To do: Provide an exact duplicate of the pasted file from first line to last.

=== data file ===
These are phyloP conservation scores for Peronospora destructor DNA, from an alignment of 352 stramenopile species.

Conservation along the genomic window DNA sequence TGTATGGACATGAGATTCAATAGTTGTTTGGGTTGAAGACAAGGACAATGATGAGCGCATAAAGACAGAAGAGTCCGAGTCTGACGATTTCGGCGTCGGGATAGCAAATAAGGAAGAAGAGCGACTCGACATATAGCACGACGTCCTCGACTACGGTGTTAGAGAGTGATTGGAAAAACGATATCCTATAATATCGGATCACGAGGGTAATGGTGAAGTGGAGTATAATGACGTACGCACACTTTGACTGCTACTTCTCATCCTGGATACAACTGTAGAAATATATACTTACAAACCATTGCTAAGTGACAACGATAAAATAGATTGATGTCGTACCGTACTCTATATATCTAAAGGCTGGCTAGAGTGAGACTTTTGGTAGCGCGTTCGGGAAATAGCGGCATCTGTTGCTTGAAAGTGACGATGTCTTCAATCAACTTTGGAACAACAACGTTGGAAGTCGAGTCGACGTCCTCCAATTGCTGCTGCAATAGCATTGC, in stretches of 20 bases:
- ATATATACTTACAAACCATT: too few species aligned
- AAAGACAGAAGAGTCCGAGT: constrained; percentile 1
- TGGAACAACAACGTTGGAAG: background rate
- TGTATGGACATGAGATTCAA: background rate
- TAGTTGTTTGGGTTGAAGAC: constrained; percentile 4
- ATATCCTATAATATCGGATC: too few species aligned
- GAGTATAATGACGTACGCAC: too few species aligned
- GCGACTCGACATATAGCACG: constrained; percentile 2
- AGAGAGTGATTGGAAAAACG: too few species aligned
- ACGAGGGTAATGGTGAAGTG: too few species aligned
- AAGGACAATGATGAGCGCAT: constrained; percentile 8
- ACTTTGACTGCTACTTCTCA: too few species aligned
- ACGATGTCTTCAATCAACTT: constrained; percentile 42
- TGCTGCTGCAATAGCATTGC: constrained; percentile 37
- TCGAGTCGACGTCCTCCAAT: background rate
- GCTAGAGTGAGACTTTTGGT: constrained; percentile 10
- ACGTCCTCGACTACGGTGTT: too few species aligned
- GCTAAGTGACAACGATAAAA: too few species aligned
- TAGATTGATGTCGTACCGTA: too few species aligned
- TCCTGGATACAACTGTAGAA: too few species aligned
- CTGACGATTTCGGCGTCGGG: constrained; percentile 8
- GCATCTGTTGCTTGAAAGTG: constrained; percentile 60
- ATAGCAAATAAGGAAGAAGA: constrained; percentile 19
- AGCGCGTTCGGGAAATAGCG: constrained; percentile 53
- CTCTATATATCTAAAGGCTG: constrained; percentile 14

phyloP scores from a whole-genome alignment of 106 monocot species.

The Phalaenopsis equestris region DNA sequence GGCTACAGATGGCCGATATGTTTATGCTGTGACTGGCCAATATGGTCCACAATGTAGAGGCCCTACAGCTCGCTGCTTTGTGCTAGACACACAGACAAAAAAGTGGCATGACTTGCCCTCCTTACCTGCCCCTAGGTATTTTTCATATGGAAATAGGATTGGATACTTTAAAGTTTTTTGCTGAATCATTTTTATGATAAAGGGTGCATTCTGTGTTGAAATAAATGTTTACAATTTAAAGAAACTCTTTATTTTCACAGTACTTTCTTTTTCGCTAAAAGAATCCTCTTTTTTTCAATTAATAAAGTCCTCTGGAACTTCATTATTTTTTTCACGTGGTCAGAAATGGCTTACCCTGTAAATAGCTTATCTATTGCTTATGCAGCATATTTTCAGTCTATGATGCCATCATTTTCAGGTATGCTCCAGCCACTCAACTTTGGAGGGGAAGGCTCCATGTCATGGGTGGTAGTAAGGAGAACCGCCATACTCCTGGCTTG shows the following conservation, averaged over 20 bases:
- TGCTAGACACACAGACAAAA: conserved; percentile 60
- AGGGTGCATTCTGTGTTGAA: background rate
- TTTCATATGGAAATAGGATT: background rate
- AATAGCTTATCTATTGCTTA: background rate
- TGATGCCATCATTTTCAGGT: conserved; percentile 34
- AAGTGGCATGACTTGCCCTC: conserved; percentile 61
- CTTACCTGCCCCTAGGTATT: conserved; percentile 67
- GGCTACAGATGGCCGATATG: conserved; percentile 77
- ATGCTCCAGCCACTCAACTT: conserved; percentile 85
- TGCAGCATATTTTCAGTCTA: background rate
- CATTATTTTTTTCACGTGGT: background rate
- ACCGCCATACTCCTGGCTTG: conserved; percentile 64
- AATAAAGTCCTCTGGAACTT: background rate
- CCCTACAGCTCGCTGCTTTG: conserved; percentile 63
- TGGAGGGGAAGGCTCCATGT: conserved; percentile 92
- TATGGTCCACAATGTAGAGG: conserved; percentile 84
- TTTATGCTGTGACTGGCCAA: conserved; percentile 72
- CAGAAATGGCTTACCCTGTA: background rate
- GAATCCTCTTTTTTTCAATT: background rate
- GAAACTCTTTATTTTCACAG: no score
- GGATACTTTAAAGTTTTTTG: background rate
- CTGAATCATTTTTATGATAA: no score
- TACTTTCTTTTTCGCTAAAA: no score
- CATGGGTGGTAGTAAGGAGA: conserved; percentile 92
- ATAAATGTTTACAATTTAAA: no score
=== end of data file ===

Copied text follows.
These are phyloP conservation scores for Peronospora destructor DNA, from an alignment of 352 stramenopile species.

Conservation along the genomic window DNA sequence TGTATGGACATGAGATTCAATAGTTGTTTGGGTTGAAGACAAGGACAATGATGAGCGCATAAAGACAGAAGAGTCCGAGTCTGACGATTTCGGCGTCGGGATAGCAAATAAGGAAGAAGAGCGACTCGACATATAGCACGACGTCCTCGACTACGGTGTTAGAGAGTGATTGGAAAAACGATATCCTATAATATCGGATCACGAGGGTAATGGTGAAGTGGAGTATAATGACGTACGCACACTTTGACTGCTACTTCTCATCCTGGATACAACTGTAGAAATATATACTTACAAACCATTGCTAAGTGACAACGATAAAATAGATTGATGTCGTACCGTACTCTATATATCTAAAGGCTGGCTAGAGTGAGACTTTTGGTAGCGCGTTCGGGAAATAGCGGCATCTGTTGCTTGAAAGTGACGATGTCTTCAATCAACTTTGGAACAACAACGTTGGAAGTCGAGTCGACGTCCTCCAATTGCTGCTGCAATAGCATTGC, in stretches of 20 bases:
- ATATATACTTACAAACCATT: too few species aligned
- AAAGACAGAAGAGTCCGAGT: constrained; percentile 1
- TGGAACAACAACGTTGGAAG: background rate
- TGTATGGACATGAGATTCAA: background rate
- TAGTTGTTTGGGTTGAAGAC: constrained; percentile 4
- ATATCCTATAATATCGGATC: too few species aligned
- GAGTATAATGACGTACGCAC: too few species aligned
- GCGACTCGACATATAGCACG: constrained; percentile 2
- AGAGAGTGATTGGAAAAACG: too few species aligned
- ACGAGGGTAATGGTGAAGTG: too few species aligned
- AAGGACAATGATGAGCGCAT: constrained; percentile 8
- ACTTTGACTGCTACTTCTCA: too few species aligned
- ACGATGTCTTCAATCAACTT: constrained; percentile 42
- TGCTGCTGCAATAGCATTGC: constrained; percentile 37
- TCGAGTCGACGTCCTCCAAT: background rate
- GCTAGAGTGAGACTTTTGGT: constrained; percentile 10
- ACGTCCTCGACTACGGTGTT: too few species aligned
- GCTAAGTGACAACGATAAAA: too few species aligned
- TAGATTGATGTCGTACCGTA: too few species aligned
- TCCTGGATACAACTGTAGAA: too few species aligned
- CTGACGATTTCGGCGTCGGG: constrained; percentile 8
- GCATCTGTTGCTTGAAAGTG: constrained; percentile 60
- ATAGCAAATAAGGAAGAAGA: constrained; percentile 19
- AGCGCGTTCGGGAAATAGCG: constrained; percentile 53
- CTCTATATATCTAAAGGCTG: constrained; percentile 14

phyloP scores from a whole-genome alignment of 106 monocot species.

The Phalaenopsis equestris region DNA sequence GGCTACAGATGGCCGATATGTTTATGCTGTGACTGGCCAATATGGTCCACAATGTAGAGGCCCTACAGCTCGCTGCTTTGTGCTAGACACACAGACAAAAAAGTGGCATGACTTGCCCTCCTTACCTGCCCCTAGGTATTTTTCATATGGAAATAGGATTGGATACTTTAAAGTTTTTTGCTGAATCATTTTTATGATAAAGGGTGCATTCTGTGTTGAAATAAATGTTTACAATTTAAAGAAACTCTTTATTTTCACAGTACTTTCTTTTTCGCTAAAAGAATCCTCTTTTTTTCAATTAATAAAGTCCTCTGGAACTTCATTATTTTTTTCACGTGGTCAGAAATGGCTTACCCTGTAAATAGCTTATCTATTGCTTATGCAGCATATTTTCAGTCTATGATGCCATCATTTTCAGGTATGCTCCAGCCACTCAACTTTGGAGGGGAAGGCTCCATGTCATGGGTGGTAGTAAGGAGAACCGCCATACTCCTGGCTTG shows the following conservation, averaged over 20 bases:
- TGCTAGACACACAGACAAAA: conserved; percentile 60
- AGGGTGCATTCTGTGTTGAA: background rate
- TTTCATATGGAAATAGGATT: background rate
- AATAGCTTATCTATTGCTTA: background rate
- TGATGCCATCATTTTCAGGT: conserved; percentile 34
- AAGTGGCATGACTTGCCCTC: conserved; percentile 61
- CTTACCTGCCCCTAGGTATT: conserved; percentile 67
- GGCTACAGATGGCCGATATG: conserved; percentile 77
- ATGCTCCAGCCACTCAACTT: conserved; percentile 85
- TGCAGCATATTTTCAGTCTA: background rate
- CATTATTTTTTTCACGTGGT: background rate
- ACCGCCATACTCCTGGCTTG: conserved; percentile 64
- AATAAAGTCCTCTGGAACTT: background rate
- CCCTACAGCTCGCTGCTTTG: conserved; percentile 63
- TGGAGGGGAAGGCTCCATGT: conserved; percentile 92
- TATGGTCCACAATGTAGAGG: conserved; percentile 84
- TTTATGCTGTGACTGGCCAA: conserved; percentile 72
- CAGAAATGGCTTACCCTGTA: background rate
- GAATCCTCTTTTTTTCAATT: background rate
- GAAACTCTTTATTTTCACAG: no score
- GGATACTTTAAAGTTTTTTG: background rate
- CTGAATCATTTTTATGATAA: no score
- TACTTTCTTTTTCGCTAAAA: no score
- CATGGGTGGTAGTAAGGAGA: conserved; percentile 92
- ATAAATGTTTACAATTTAAA: no score